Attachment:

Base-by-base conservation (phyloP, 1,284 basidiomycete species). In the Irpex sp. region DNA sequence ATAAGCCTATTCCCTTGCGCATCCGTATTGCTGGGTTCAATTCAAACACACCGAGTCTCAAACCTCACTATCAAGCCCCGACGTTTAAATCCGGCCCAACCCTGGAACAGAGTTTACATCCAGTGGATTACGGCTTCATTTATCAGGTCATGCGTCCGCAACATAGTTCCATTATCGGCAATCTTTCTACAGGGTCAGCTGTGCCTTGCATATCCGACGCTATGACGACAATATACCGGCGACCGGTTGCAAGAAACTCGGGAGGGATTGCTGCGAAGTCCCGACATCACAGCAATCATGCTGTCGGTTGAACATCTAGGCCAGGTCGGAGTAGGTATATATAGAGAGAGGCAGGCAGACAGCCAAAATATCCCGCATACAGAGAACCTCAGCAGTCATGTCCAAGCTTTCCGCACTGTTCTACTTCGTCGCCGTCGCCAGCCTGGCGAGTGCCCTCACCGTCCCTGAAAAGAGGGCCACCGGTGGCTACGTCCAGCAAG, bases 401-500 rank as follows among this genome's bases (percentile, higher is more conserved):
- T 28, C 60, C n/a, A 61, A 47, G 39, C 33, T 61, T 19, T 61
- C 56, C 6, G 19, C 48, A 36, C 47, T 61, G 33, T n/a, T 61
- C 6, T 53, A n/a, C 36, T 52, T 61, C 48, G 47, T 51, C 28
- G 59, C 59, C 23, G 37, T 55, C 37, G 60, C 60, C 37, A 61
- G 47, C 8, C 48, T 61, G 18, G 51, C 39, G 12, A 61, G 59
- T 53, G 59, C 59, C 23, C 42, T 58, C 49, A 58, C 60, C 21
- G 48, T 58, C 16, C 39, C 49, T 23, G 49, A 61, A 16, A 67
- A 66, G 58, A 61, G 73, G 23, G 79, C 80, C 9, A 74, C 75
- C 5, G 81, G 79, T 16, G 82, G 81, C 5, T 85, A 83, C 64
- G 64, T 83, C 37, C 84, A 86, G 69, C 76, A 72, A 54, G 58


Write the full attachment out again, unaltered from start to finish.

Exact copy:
Base-by-base conservation (phyloP, 1,284 basidiomycete species). In the Irpex sp. region DNA sequence ATAAGCCTATTCCCTTGCGCATCCGTATTGCTGGGTTCAATTCAAACACACCGAGTCTCAAACCTCACTATCAAGCCCCGACGTTTAAATCCGGCCCAACCCTGGAACAGAGTTTACATCCAGTGGATTACGGCTTCATTTATCAGGTCATGCGTCCGCAACATAGTTCCATTATCGGCAATCTTTCTACAGGGTCAGCTGTGCCTTGCATATCCGACGCTATGACGACAATATACCGGCGACCGGTTGCAAGAAACTCGGGAGGGATTGCTGCGAAGTCCCGACATCACAGCAATCATGCTGTCGGTTGAACATCTAGGCCAGGTCGGAGTAGGTATATATAGAGAGAGGCAGGCAGACAGCCAAAATATCCCGCATACAGAGAACCTCAGCAGTCATGTCCAAGCTTTCCGCACTGTTCTACTTCGTCGCCGTCGCCAGCCTGGCGAGTGCCCTCACCGTCCCTGAAAAGAGGGCCACCGGTGGCTACGTCCAGCAAG, bases 401-500 rank as follows among this genome's bases (percentile, higher is more conserved):
- T 28, C 60, C n/a, A 61, A 47, G 39, C 33, T 61, T 19, T 61
- C 56, C 6, G 19, C 48, A 36, C 47, T 61, G 33, T n/a, T 61
- C 6, T 53, A n/a, C 36, T 52, T 61, C 48, G 47, T 51, C 28
- G 59, C 59, C 23, G 37, T 55, C 37, G 60, C 60, C 37, A 61
- G 47, C 8, C 48, T 61, G 18, G 51, C 39, G 12, A 61, G 59
- T 53, G 59, C 59, C 23, C 42, T 58, C 49, A 58, C 60, C 21
- G 48, T 58, C 16, C 39, C 49, T 23, G 49, A 61, A 16, A 67
- A 66, G 58, A 61, G 73, G 23, G 79, C 80, C 9, A 74, C 75
- C 5, G 81, G 79, T 16, G 82, G 81, C 5, T 85, A 83, C 64
- G 64, T 83, C 37, C 84, A 86, G 69, C 76, A 72, A 54, G 58